Academic journal article The Qualitative Report

"We're Locking the Door": Family Histories in a Sample of Homeless Youth

Academic journal article The Qualitative Report

"We're Locking the Door": Family Histories in a Sample of Homeless Youth

Article excerpt


Research has shown that homeless young people suffer many negative experiences that are directly correlated with living on the street, in shelters, or engaging in couch surfing (living with various friends). These youth may experience chronic, cyclical, or temporary homelessness, and may also engage in a range of negative behaviours, including sex work, drug use, and crime (Baron & Hartnagel, 2002; Hagan & McCarthy, 1997; Kidd & Kral, 2002; MacDonald, Fisher, Wells, Doherty, & Bowie, 1994; ). Many suffer a range of maladies including depression, anxiety, malnutrition, anemia, respiratory ailments, alcohol and drug addiction, and other physical and psychological problems (Bearsley & Cummins, 1999; Davey, 1998; Frankish, Hwang, & Quantz, 2005).

Although these are well known outcomes of becoming and living without a home, researchers also generally agree that familial and structural factors play an important antecedent role in youth homelessness. Along with poverty, and inadequate or inaccessible social services, among the most widely cited set of factors have to do with young people's relationships with parents and other family members, particularly experiences of violence and aggression (Anooshian, 2005; Bao, Whitbeck, & Hoyt, 2000; Ensign & Bell, 2004; Martijn & Sharpe, 2006; Whitbeck, Hoyt, & Ackley, 1997). In addition, increasing evidence is mounting suggesting that abusive experiences in the family need not be confined to physical abuse or overaggressive parenting. Moreover, as Hyde (2005) points out, very little research has examined strained familial relationships from the perspectives of homeless youth. In this paper we describe the family experiences of 15 homeless male and female youth between the ages of 16 and 24 in a suburban area of Southern Ontario, Canada.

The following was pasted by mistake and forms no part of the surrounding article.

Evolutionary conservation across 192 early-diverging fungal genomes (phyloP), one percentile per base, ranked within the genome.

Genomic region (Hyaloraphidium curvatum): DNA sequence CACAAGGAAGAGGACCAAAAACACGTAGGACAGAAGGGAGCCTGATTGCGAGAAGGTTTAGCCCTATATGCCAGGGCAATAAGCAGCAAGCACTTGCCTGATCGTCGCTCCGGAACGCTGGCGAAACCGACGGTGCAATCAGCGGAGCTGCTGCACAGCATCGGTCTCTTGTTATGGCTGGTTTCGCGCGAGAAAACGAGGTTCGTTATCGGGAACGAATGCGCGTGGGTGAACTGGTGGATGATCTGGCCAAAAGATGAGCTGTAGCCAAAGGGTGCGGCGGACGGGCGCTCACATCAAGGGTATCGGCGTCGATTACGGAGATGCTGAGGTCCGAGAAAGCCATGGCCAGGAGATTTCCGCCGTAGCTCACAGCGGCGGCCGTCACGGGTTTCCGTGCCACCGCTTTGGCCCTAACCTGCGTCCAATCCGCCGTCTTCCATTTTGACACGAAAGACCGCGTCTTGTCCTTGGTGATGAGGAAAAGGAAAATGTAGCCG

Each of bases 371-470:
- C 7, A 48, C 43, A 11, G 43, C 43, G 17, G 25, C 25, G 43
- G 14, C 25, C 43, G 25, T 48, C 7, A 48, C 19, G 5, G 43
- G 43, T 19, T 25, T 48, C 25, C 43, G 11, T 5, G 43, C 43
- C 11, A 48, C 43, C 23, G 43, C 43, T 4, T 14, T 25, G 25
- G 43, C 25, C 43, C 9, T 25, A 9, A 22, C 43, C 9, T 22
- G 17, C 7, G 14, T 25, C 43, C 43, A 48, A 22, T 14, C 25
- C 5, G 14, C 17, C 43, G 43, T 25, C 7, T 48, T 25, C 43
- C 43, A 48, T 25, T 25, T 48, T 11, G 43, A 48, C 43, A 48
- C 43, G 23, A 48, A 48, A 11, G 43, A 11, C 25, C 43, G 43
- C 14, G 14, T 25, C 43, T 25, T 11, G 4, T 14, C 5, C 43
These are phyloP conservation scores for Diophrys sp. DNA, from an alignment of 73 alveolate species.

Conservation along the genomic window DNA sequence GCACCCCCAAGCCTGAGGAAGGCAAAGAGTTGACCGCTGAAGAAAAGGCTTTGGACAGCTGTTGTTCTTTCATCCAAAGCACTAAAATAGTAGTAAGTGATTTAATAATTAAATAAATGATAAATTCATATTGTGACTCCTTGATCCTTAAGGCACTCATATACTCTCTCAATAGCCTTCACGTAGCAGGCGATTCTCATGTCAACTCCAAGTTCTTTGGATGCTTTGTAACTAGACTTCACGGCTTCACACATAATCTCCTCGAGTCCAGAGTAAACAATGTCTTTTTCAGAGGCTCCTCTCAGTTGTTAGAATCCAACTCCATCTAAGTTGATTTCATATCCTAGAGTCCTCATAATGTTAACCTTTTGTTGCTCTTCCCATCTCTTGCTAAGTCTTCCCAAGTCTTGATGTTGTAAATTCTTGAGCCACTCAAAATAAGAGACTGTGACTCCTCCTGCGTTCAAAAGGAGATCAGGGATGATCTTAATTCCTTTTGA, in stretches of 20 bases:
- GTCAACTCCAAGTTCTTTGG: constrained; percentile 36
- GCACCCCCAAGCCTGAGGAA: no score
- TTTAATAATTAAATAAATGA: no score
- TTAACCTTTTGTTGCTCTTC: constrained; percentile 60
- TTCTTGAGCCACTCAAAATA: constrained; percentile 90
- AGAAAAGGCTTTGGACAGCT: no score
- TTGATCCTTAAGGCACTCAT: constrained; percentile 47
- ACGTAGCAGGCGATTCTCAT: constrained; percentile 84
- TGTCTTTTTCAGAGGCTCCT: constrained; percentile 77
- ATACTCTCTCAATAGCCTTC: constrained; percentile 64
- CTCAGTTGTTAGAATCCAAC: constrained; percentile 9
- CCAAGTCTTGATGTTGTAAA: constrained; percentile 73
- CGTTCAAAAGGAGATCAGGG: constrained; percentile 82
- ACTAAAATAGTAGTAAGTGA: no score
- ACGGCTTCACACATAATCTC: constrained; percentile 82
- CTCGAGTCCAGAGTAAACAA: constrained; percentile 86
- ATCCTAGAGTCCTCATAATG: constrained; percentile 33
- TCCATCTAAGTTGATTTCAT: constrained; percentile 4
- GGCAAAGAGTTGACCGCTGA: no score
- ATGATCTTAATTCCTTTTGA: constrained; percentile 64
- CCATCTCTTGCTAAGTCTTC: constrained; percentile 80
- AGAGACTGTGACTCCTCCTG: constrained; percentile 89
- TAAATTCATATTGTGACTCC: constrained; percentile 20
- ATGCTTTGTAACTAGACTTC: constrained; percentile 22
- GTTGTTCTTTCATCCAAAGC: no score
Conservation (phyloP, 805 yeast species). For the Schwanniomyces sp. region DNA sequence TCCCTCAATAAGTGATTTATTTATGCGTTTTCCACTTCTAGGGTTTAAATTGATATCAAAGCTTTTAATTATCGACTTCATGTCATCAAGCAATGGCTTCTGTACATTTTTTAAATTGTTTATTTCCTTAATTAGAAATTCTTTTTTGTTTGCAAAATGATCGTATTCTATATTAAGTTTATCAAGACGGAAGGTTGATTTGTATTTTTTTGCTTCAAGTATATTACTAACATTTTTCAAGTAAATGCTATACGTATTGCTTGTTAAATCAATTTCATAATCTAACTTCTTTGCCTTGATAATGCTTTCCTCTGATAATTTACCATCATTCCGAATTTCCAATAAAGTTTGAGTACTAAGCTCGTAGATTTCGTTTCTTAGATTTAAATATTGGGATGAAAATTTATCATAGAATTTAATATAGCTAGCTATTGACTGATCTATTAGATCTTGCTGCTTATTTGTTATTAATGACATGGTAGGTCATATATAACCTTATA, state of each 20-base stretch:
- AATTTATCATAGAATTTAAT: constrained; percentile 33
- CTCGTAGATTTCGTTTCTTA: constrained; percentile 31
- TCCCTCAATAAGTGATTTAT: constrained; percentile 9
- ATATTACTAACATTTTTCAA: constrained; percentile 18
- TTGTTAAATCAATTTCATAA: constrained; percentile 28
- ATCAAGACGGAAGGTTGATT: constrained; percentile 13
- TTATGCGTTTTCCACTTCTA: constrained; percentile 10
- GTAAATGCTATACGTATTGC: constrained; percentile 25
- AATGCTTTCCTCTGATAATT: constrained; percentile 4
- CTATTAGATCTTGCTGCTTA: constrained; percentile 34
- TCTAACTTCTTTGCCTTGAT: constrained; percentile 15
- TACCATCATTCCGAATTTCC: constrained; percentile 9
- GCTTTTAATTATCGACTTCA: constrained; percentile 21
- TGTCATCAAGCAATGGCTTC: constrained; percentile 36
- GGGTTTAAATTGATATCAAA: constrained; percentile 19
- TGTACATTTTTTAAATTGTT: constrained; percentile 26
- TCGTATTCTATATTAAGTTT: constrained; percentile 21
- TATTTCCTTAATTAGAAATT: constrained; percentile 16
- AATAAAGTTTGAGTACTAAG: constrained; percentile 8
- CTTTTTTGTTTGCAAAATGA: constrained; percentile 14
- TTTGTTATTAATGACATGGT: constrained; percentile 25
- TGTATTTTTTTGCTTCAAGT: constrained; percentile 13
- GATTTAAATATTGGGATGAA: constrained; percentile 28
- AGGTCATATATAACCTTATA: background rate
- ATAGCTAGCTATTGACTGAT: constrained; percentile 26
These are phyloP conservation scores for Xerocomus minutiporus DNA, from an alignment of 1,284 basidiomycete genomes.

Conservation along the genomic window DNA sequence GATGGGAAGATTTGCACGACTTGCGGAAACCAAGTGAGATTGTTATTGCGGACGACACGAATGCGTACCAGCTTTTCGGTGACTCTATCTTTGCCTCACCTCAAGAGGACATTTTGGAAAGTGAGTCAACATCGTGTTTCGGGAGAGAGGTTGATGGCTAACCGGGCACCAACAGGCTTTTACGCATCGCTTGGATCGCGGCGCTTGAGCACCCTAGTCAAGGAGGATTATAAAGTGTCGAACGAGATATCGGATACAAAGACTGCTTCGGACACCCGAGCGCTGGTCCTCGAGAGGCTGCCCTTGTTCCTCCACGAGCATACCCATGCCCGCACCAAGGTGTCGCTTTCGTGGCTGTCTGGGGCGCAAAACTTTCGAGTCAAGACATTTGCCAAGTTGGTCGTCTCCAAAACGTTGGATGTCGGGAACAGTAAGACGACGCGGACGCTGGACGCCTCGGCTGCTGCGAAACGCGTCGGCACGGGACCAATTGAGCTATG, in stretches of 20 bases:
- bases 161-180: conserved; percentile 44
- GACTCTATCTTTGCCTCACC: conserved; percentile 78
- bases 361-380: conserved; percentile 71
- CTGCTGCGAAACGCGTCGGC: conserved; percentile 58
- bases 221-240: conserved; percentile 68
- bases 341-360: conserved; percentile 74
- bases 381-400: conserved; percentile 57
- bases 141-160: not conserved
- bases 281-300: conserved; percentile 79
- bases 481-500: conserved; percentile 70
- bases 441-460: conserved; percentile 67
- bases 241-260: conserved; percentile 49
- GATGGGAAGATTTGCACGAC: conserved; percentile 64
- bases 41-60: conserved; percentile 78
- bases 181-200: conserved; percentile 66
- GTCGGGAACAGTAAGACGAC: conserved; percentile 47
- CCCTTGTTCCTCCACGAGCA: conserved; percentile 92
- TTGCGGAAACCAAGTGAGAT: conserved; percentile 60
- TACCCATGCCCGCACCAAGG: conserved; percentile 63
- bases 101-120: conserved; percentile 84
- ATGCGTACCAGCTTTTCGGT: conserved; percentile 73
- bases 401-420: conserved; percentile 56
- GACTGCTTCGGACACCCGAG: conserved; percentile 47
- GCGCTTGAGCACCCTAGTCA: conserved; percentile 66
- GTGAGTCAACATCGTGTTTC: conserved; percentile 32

Theoretical Framework

Throwaway Youth and the Sink or Swim Family

Scholars have suggested that one of the primary challenges in dealing with homelessness is overcoming the pervasive public belief that the homeless are responsible for their own situations, a belief reflected in the persistent notion of the homeless as the "undeserving poor" (Amster, 2003; Daly, 1996; Pellegrini, Queirolo, Monarrez, & Valenzuela, 1997). Part of this perception is the idea that understanding how individuals find their way to the street is unworthy of our increasingly precious resources. Accordingly, when resources are directed to this issue, explaining what places individuals at risk for homelessness becomes the focus with less attention paid to the social and economic contexts in which this vulnerable population lives. Yet it is well known that an understanding of the structural causes of homelessness is one of the key precursory actions when seeking to mitigate this problem (Varney & van Vliet, 2008).

The emphasis on individual responsibility, most recently crystallized in the academic and helping professions by the emphasis on individual "risk factors," ignores the role of structural forces in conditioning and shaping the lives of vulnerable populations generally, and the homeless in particular (Rosenthal & Rotheram-Borus, 2005; Zerger, Strehlow, & Gundlapalli, 2008). Thus, rather than focusing attention on individual pathologies and personality traits as the potential causes of homelessness among youth, some scholars have examined the role of negative family relationships (Whitbeck et al., 1997), social capital (Bantchevska, Bartle-Haring, Dashora, Glebova, & Slesnick, 2008), negative peer social networks (Bao et al., 2000; Rice, Stein, & Milburn, 2008), social support (Torquati & Gamble, 2001) and other structural variables that both cause and perpetuate homelessness.

While individual pathologies and behaviors are important aspects of homelessness, here we draw attention to the importance of social-structural and cultural forces in understanding homeless youths lives, particularly in relation to the centrality of supportive and functional family life. …

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